I had never hiked Chocorua, and still haven’t. Tyson has. He thought Isaac would enjoy climbing the iconic pyramid. We decided this at 8AM Saturday morning after I finished making pancakes for breakfast. We left the house at 9:30AM, which is record time for us to eat breakfast and pack for a hike, but still so late that we didn’t get to the trailhead until 11AM. We found a parking spot because it is November and past peak foliage season.
According to the AMC guidebook. The Piper Trail is the most popular route to the summit. The trail had been tromped out three people wide. To reduce erosion, wood timbers crossed the trail every 100 feet. Each timber stopped erosion above it, but below the timber, the dirt washed out resulting in a one foot high step. Isaac had a hard time with these steps.
The guidebook suggested Carter Ledge Trail was a more interesting ascent. It had rock scrambles and open ledges with views in almost every direction. By the time we reached the views, the low fall sun was to the southwest, directly behind Chocorua. If you want good photos of the peak, climb Carter Ledge Trail in the morning. We turned our cameras north to the rest of the Whites and Mount Washington. No snow yet on Mt Washington.
We had parked at the Piper trailhead rather than the Carter Ledge trailhead at White Ledge Campground, because the Piper Trailhead had more options for loops. Our most likely loop was up the Carter Ledge Trail and then back down the Piper Trail. I preferred a longer loop, described by the AMC guide, up the Carter Ledge Trail and then back down the gradual Hammond and Weetamoo trails. They would be better for Tyson’s knees, but at 9.6 miles total, might be more than we could achieve on a late start.
There is a definite last open knoll on the Carter Ledge Trail. From there, the trail disappears up the steep evergreen covered sides of the Three Sisters ridge. If we continued up to the summit, we might get slightly better views, but then we would have to descend the steep and overused Piper Trail. The descent didn’t seem worth the view, so we decided to instead climb to the Three Sisters ridge, see one view towards the Kancamagus Pass, and the descend the Middle Sister Trail to the White Ledge Campground. We would have to hike a final mile on the road, presumably in the dark. This seemed like a good compromise between my desire to go just a little bit further and Tyson’s knees need for a gradual descent.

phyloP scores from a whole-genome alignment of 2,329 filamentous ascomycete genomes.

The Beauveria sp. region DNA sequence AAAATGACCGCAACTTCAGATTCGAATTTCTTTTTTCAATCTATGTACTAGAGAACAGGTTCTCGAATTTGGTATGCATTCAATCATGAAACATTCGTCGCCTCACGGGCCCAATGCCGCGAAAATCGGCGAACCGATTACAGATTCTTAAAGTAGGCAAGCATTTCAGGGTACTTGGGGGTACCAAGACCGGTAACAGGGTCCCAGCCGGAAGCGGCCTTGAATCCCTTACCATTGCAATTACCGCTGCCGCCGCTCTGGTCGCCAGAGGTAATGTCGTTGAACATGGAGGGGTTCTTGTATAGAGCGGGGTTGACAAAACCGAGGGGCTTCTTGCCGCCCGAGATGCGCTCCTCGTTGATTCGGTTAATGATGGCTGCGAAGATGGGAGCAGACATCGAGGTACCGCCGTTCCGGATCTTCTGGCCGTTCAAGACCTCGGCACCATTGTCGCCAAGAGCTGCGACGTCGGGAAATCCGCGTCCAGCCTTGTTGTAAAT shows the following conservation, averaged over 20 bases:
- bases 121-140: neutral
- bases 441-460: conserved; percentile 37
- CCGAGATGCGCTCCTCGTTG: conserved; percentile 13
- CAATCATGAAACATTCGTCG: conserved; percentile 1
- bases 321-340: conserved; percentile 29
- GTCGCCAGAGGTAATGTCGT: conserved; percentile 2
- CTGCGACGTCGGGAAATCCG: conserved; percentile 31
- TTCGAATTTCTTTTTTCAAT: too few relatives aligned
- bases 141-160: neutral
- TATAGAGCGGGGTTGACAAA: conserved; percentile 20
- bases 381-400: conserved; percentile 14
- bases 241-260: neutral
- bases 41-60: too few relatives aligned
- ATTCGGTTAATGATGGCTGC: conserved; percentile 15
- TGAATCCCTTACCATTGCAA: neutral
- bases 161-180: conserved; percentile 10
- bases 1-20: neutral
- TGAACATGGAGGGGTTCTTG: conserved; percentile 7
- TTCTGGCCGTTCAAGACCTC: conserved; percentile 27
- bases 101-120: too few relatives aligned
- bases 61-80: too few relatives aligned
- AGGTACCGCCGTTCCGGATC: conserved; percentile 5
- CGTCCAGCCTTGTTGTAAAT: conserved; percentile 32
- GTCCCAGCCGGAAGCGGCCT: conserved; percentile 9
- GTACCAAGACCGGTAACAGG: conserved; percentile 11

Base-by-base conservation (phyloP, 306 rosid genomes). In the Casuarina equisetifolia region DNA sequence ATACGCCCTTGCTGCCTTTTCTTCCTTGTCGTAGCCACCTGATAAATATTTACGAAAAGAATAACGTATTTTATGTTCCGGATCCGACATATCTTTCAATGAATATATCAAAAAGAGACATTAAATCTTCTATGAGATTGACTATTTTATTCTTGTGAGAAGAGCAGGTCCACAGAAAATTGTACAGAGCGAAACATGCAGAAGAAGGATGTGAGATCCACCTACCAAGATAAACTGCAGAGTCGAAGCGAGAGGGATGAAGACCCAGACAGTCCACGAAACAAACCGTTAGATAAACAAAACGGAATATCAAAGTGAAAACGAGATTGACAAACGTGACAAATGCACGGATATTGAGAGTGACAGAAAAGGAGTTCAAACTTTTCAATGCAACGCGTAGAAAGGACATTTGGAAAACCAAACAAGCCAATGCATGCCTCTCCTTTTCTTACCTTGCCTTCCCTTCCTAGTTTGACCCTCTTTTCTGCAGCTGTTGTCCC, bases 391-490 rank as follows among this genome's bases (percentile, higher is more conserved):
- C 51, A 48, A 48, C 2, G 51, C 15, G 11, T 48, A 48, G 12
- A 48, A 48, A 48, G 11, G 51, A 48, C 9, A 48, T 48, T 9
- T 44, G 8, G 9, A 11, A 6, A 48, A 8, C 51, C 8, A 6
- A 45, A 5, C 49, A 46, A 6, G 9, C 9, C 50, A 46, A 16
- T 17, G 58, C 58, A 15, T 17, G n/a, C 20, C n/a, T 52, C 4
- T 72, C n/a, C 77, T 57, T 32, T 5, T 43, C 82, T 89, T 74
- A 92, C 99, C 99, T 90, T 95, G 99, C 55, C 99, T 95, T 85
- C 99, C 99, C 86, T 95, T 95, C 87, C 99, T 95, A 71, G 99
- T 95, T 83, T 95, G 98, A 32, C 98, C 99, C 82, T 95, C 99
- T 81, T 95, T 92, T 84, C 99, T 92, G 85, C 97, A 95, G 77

We found ice on the slopes climbing up to the Middle Sister and more descending the northern crest of the ridge. We had to amend the rules to the blaze tag game so that every time you fall, you loose a point. Isaac still won since he was first. The Middle Sister Trail wasn’t as easy as I hoped. For large stretches it was either a dry stream bed filled with rounded rocks, or an active stream. Six inches of loose wet beech leaves covered the rocks and the water. We learned flat leaves meant they were floating on water whereas randomly ruffled leaves meant firm ground. Isaac discovered he could ski down the mountain, sliding the damp layers of leaves against each other. At least, that is, until his foot hit a hidden rock and he toppled onto more rocks. Several points got deducted in the blaze tag game.
As predicted, we came out after dark. 9.5 miles total. Despite our best efforts to pick a fun trail, Isaac was displeased with the descent. I liked the hike. We do need to return another day to summit Chocorua.